reverse osmosis.

Discussion in 'Advanced Growing Techniques' started by xameciffo, Mar 8, 2013.

  1. Can some one sum up pros and cons and possibly how it is so amazing. All I feed my babies and they love it.
  2. pros:

    -filtered, near pure water (no it will not reach 100% purity with the RO machines we buy)
    -wont kill micro-organisms because there is no chlorine or chloramine
    -great to test your soil's pH and ECs with
    -great to flush with (edit: NOT AT THE END OF YOUR GROWING CYCLE. i believe the whole flushing thing is BS. i mean flushing out excess nutrient salts if you accidentally have too many in your soil.)


    -has no buffering capacity, so your soil's pH can rapidly change and your plant will rapidly show symptoms of pH problems. (big con)
  3. Home RO units waste water. To process the water it does filter, it wastes several gallons down the drain for each gallon of filtered water it produces.
  4. Learn your plants..... I use well water with no issues(210 ppm average) I just know what they want.....much cheaper then RO unit, and you'll be a better grower IMO.
  5. Agreed ^^

    I use tap water as well and no ppm meter had a buddy test it 300 out of the tap but I can tell what I need to add or take away by looking at my plants

    Sent from iPhone 5
  6. Personally, for me, it was a huge waste of money. And water! I have well water, pH 8.1, TDS around 320, all sorts of dissolved solids. I garden organically and reuse my soil. I've had no issues with my grow to date and started using well water a year ago. Unless your water is really bad, save your dough, bro.


  7. good layout although i would beg to differ on the PH being a problem since RO water has no buffering capacity like you mentioned, it will tend to not effect the soils PH. you see something with zero buffering capacity cannot effect, in a negative nor positive way, something it does not contain.

    that's the very reason i use RO water because my well water tends to raise my soil/hydro PH easily above 7.5-8.5 if i let it. last time i used my aeroponics unit, i had to constantly add PH down every freaking day, or it would raise far above what i needed, not so with RO, stayed the same with minimal drift.
  8. Whether or not RO is going to be a good choice for a grow is going to mainly depend on the quality of the tap/well water available. If the available water isn't that bad then the added water cost/wastage would be the biggest negative.

    Why can't you just have the RO machine feed from a reservoir that is filled with the tap/well water and have the waste/runoff hose feed back into the supply reservoir?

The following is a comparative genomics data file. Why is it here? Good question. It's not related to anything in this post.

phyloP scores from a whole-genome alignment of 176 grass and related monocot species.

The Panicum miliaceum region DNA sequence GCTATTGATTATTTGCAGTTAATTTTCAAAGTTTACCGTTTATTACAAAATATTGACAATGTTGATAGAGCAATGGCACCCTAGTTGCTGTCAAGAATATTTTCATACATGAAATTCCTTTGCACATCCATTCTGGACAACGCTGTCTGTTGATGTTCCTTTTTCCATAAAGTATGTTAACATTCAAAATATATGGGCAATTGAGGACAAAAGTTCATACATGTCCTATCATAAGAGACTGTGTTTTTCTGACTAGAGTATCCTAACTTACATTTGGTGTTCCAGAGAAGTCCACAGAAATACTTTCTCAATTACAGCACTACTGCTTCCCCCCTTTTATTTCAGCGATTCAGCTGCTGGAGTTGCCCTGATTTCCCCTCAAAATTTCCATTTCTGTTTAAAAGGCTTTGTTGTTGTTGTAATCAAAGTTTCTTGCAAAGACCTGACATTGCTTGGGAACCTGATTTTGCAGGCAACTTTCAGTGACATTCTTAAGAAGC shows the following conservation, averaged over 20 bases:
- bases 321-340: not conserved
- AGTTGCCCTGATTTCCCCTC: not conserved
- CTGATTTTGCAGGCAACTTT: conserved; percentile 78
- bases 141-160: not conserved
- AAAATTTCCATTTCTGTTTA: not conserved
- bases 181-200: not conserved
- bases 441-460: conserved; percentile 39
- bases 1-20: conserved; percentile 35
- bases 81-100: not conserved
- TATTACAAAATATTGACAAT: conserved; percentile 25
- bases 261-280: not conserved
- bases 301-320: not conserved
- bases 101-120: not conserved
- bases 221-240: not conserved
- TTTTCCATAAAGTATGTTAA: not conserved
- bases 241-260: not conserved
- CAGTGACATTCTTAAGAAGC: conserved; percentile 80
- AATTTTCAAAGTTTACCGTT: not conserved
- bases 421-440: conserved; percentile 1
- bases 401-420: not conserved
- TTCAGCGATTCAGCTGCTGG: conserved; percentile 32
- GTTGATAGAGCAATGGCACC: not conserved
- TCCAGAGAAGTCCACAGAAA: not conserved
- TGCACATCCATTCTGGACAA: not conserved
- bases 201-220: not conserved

RO water has zero buffering capacity so it is very easily influenced and its pH changed. The main problem this has caused for me is when I'm trying to adjust the soil solution pH by running some nutrient solution through the pot, the soil pH is usually more buffered by any salt buildup, so it takes alot of RO to flush them and get the pH to the desired level.

    Most of the problems that RO brings can be solved in some way (added chlorine, bufferes, ect.), but it allows you to precisely control what is going into your plants rootzone which once you get it down is much better than just trusting that your tap/well water is ok.
  9. it depends on your application, because plain RO water will most definitely leech some nutrients out of your medium if watered to the point of run-off.

    if you are feeding your plants about 2000PPM, than buffering capacity would not be as much of an issue.

    but if you are trying to water your 3 week old seedlings with "pure" RO water and you have them planted in peat, than you will most likely run into some issues if this practice is continued.

    plus, the pH of a medium is influenced by what types if cations and anions are contained within, and if the only ones you are contributing to your soil solution are the ones your plant uses (K+, Mg++, Ca++, etc.), your soil pH will become influenced by whatever is left within the medium......and this will all depend on what you are using for your medium - coco naturally runs with a higher pH and peat has a more acidic pH.

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